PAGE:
When the bursa, the fluid-filled sacs in your shoulder, get inflamed, they can hurt, and you may hear popping when you move your arms.
Benign bone growths can appear on the rib cage, shoulder, or scapula. You might hear a pop when you raise your arm, but it rarely causes pain.
Bones rub together, indicating the cartilage has started to break down. The popping noise in your shoulder could be an early sign of osteoarthritis.
Pain and popping noises in your shoulders need assessment, especially after a recent injury. The physical therapists at Summit Physical Therapy in Merrick, NY, will assess your condition and recommend an appropriate treatment.
Rotator Cuff Re-Tears
Surgery repairs the tear by suturing the tendon back into the original position. However, it is possible to re-tear your rotator cuff, even after you’ve had surgery. Re-tears are most common after repairing a large tear. If you have pain, popping, or difficulty using your shoulder, you may have a re-tear.
Complications that Make Re-Tears More Likely
Rarely a surgical complication makes it more likely that you will re-tear your rotator cuff. More frequent reasons are:
- Surgical sutures pulled out
- Muscle contractions during post-surgical immobilization
- Age of patient
- Patients not following post-surgery instructions
- Changes in the tendon
- Patient general health
- Specific medications
- Pushing too hard and doing too much
Sometimes, you might not even notice a re-tear, but your surgeon or physical therapist may notice during a follow-up assessment. In a physical exam, your shoulder may have some reduced range of motion, function, or strength.
If you do too much, too soon, your repair could fail. After 3 months, you only have about half of the strength of the repair. So, the first 3 months are the most important in your recovery. Pain is not a reliable indicator of progress, so always follow your surgeon’s and physical therapist’s instructions for a successful recovery.
If you have persistent pain, popping, or trouble working with your arm and shoulder after a few months, this could be a sign you have a rotator cuff re-tear.
You’ll begin with the same conservative treatments as before your surgery. Rest, modified activities, wearing a sling, and physical therapy help improve function and stability and reduce pain.
Surgery for Rotator Cuff Re-Tears
If your shoulder still pops, hurts, and doesn’t work right, you may need to consider repeat surgery. Sometimes it’s necessary to remove the frayed ends of the tendons. With extensive tearing, tendons can be transferred. Sometimes it is the bone quality at fault, so joint replacement becomes a possibility.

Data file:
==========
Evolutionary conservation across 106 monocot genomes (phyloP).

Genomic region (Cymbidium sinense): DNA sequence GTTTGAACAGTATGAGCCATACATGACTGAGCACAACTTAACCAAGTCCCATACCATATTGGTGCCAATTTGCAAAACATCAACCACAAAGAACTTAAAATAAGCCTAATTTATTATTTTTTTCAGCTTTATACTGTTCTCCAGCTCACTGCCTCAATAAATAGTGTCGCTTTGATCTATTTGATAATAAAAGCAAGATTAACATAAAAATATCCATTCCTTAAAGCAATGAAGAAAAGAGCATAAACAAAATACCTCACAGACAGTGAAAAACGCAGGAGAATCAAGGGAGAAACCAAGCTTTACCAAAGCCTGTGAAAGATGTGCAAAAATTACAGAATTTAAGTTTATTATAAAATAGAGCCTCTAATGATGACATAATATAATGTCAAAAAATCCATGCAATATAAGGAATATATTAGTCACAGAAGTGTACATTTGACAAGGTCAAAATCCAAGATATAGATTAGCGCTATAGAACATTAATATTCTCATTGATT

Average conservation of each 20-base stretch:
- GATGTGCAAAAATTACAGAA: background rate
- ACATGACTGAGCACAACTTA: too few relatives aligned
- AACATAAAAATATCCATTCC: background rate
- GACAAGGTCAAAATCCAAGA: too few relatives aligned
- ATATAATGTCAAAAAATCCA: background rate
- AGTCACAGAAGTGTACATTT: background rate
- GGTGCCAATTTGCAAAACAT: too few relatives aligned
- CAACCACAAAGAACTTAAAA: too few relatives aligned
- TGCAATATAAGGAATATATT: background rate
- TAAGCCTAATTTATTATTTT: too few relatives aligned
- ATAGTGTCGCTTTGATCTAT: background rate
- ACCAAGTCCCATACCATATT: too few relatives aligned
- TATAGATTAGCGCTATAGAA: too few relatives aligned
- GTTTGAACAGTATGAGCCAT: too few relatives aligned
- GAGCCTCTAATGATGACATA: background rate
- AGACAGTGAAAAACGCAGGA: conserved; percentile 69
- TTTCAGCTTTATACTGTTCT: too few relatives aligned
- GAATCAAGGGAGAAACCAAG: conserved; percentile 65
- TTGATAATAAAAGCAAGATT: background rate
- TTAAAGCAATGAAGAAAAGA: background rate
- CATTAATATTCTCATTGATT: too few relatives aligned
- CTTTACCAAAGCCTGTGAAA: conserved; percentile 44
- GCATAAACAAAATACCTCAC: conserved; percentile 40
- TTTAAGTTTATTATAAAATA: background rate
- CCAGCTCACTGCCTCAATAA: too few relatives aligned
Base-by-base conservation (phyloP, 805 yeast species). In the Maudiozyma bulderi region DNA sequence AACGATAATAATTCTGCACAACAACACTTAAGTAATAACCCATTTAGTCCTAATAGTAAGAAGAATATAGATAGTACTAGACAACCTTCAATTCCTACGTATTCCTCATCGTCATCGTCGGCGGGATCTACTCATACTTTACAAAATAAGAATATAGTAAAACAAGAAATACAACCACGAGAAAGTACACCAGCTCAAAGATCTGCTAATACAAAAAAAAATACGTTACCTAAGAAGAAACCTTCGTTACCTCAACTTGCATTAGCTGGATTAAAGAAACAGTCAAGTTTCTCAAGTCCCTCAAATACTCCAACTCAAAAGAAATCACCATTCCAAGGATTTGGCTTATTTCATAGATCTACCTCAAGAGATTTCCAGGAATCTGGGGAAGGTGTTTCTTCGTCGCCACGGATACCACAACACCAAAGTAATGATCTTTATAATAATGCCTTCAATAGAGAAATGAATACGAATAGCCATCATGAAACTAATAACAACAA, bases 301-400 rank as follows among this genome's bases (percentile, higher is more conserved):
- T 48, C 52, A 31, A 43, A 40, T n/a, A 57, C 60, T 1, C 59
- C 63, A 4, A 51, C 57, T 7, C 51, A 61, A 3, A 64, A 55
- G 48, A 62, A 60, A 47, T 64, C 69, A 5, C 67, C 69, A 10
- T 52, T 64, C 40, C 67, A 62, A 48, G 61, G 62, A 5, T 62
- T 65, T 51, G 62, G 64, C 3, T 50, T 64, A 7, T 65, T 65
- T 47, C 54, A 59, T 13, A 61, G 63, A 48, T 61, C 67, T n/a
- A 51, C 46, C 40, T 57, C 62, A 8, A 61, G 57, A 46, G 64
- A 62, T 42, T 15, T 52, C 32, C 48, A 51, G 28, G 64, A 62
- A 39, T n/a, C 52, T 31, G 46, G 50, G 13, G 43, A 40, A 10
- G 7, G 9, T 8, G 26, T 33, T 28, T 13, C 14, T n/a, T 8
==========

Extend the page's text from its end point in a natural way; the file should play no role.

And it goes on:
The post-surgical phase is even more critical for rotator cuff re-tears. Expect a thorough, steady physical therapy rehab program to allow your tendons the time they need to heal for a better outcome after a re-tear.
Wearing a Sling
Usually, you will wear a sling for 4 to 6 weeks, day and night, depending on the nature of your surgery. It is critical that you don’t use your arm muscles.
Your sling should be comfortable, with your hand in the middle of your stomach. Pillows, cushions, and blankets may make it easier to get comfortable. Avoid low furniture like couches and chairs or recliners that are hard to get into or out of without using your arm.
Physical Therapy After Shoulder Surgery
Physical therapy usually starts 10 days to 3 weeks after your shoulder surgery unless otherwise directed by your surgeon. Your commitment to your physical therapy and home exercise program is critical to getting your shoulder back to working normally.
If you had a shoulder manipulation performed under anesthesia, your surgeon might recommend that your physical therapy begin the same day and continue for three days. Follow the instructions from your physical therapist very closely.
To start, your physical therapist uses passive motion to keep your muscles supple. After your shoulder has healed some, your physical therapist will move into more active therapies to help rebuild your strength and flexibility.
Don’t ignore that shoulder popping after rotator cuff surgery. It may be the normal sounds of healing, or it may require specific intervention. If you ignore the pain or popping noises, your shoulder may not heal properly. Check out some frequently asked questions about shoulder pain or call Summit Physical Therapy in Merrick, NY, for an appointment today.